What is a summary table?
A summary table is the result of an aggregation that gets saved in a database or data warehouse so that people can work with those precomputed metrics.
The term “summary table” can get confusing, since some people use “summary table” to describe any result of an aggregate function, like the table that you get after filtering and grouping by some measures and dimensions. By this definition, a summary table is basically the same thing as a pivot table, minus the pivoting.
The difference here comes down to whether or not those tables get saved within your data warehouse. Creating summary tables in your data warehouse can make it easier for people to generate reports without having to query raw data. In this sense, summary tables function a lot like materialized views (which don’t necessarily aggregate data).
Example: summary tables in a data warehouse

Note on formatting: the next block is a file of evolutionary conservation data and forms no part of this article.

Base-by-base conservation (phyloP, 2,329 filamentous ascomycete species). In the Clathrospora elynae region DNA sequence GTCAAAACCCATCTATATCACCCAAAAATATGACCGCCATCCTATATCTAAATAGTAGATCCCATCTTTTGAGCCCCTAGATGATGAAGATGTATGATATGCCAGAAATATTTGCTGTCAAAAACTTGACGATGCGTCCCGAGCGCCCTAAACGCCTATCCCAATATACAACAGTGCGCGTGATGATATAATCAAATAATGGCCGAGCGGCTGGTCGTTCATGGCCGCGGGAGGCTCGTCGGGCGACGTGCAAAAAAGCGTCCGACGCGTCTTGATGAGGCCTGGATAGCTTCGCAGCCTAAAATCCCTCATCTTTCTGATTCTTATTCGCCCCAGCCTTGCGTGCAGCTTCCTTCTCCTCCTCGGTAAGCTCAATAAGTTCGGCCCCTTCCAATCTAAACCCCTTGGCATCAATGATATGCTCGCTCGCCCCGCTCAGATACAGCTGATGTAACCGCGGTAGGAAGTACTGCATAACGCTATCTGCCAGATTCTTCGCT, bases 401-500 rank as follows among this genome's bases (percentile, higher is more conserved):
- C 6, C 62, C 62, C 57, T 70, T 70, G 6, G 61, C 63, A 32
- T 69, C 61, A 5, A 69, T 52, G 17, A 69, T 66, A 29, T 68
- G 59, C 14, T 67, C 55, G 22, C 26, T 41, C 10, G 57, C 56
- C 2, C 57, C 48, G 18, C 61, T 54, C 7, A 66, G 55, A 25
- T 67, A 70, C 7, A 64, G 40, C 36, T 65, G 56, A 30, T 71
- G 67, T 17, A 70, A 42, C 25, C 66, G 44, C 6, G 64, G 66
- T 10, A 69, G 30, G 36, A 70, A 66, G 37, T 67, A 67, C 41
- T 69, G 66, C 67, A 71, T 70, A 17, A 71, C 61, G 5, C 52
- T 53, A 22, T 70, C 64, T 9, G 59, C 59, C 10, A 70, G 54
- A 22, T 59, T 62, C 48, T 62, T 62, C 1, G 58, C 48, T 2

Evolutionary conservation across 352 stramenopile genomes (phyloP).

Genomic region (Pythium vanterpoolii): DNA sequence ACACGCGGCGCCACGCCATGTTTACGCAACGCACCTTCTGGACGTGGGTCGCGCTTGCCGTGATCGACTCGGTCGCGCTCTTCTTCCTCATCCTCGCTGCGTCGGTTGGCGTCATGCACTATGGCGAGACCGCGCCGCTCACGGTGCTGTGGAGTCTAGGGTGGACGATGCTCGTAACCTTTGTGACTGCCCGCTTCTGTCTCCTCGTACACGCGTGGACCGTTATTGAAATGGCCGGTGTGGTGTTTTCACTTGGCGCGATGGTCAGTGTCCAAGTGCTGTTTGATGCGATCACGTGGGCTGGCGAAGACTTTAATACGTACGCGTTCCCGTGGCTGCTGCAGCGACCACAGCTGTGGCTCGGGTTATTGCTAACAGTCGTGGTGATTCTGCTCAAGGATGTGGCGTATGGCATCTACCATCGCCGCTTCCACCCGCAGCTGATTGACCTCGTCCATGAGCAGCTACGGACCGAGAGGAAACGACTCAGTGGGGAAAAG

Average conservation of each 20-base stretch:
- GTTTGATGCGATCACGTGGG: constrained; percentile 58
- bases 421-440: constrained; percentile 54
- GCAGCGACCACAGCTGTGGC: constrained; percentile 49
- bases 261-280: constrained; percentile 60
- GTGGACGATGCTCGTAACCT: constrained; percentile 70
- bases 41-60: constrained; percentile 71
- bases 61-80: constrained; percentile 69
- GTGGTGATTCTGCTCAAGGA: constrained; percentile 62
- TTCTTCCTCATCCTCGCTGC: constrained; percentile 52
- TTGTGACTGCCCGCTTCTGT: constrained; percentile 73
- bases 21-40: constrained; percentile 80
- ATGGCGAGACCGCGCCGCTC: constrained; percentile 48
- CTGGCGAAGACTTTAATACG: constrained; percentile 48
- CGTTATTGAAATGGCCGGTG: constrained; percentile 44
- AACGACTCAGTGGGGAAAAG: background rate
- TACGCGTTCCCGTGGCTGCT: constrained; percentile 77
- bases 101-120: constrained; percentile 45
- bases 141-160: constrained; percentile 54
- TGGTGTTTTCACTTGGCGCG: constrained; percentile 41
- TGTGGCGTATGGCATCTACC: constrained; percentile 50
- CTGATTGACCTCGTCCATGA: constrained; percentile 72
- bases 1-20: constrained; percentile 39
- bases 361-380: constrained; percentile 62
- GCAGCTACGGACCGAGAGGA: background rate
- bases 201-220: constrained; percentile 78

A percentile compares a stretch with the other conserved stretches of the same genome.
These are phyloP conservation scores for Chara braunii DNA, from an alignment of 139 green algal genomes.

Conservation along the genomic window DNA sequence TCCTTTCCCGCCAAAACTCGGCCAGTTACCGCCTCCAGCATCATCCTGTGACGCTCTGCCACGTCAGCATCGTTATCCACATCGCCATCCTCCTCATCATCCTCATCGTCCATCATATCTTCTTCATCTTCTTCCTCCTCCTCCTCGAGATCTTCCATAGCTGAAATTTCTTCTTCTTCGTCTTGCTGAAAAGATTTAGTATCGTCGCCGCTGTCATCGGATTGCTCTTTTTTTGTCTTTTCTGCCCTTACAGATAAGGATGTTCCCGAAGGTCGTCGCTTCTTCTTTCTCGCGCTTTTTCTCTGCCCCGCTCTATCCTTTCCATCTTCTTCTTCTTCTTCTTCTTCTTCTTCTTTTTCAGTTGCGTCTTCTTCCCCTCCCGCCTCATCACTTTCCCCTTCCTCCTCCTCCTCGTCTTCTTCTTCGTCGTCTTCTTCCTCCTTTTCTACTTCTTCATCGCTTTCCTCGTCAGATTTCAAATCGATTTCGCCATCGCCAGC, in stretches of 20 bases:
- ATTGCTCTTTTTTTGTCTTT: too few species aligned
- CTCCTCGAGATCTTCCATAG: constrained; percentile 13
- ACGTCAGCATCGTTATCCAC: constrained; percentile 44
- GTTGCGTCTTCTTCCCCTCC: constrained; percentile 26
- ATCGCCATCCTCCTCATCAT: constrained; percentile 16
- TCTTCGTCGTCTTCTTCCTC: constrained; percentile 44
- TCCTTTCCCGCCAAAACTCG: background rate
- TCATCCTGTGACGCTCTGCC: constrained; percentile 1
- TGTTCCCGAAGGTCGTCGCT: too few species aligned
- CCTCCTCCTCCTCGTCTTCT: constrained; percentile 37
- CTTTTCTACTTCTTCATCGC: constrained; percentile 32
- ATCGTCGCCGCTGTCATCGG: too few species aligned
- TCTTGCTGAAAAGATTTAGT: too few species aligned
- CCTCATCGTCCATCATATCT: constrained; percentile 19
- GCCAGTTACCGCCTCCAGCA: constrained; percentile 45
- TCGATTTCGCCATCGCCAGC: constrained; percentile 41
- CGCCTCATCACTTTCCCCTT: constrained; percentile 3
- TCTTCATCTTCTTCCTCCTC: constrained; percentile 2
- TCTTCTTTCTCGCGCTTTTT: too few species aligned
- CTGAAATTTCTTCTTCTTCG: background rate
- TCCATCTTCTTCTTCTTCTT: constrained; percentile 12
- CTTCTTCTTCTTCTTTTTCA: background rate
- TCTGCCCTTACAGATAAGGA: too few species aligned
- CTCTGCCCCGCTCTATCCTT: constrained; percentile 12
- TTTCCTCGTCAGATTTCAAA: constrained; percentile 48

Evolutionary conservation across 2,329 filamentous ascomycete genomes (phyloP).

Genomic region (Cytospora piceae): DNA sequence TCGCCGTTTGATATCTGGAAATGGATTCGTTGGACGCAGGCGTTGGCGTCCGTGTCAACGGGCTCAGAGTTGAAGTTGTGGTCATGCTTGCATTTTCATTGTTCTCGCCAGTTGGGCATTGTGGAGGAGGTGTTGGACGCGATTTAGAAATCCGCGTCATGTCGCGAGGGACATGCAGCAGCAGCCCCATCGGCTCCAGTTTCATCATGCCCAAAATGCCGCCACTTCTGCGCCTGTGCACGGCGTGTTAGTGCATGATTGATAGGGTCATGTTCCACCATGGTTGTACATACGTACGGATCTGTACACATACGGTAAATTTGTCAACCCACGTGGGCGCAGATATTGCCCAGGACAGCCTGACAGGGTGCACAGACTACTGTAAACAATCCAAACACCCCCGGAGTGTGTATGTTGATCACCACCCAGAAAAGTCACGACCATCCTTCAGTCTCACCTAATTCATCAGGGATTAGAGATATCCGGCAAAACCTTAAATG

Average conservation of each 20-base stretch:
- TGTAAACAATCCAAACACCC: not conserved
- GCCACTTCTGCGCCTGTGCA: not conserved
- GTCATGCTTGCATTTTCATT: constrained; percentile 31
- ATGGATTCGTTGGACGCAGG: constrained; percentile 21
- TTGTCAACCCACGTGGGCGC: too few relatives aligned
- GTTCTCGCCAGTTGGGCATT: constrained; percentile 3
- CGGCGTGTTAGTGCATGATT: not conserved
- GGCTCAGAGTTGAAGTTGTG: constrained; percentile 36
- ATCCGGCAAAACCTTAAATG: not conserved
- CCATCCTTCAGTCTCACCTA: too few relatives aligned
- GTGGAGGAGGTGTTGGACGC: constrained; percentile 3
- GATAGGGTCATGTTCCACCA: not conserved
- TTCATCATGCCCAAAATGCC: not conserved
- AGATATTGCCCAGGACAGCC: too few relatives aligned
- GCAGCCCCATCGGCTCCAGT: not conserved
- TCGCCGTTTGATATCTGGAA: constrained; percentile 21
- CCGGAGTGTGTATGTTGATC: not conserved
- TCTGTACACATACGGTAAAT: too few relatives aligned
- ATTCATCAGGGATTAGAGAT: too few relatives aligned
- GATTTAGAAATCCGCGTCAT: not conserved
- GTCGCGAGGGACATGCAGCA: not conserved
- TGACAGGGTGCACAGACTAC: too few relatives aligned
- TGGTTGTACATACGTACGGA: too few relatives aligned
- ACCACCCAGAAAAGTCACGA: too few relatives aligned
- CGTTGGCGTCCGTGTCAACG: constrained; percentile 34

For example, maybe you’re working with an analytical database that uses a star schema setup, with a fact table containing tens of thousands of individual orders records, surrounded by dimension tables that describe those orders. If someone at your organization wants to generate a weekly report containing sales data by product category from the last seven days, calculating that from your raw fact and dimension tables every time will be inefficient and costly.
Instead, creating a summary table lets you join those tables and aggregate that data far less often. Then in the future when someone creates that report, they can do so using the summary table as a base, rather than needing to calculate those numbers every time from scratch.
While there’s some maintenance associated with summary tables (like making sure your data refreshes on a schedule or adjusting the filters and groupings if they aren’t exactly what people need), they still tend to be a highly efficient way of working with large datasets.
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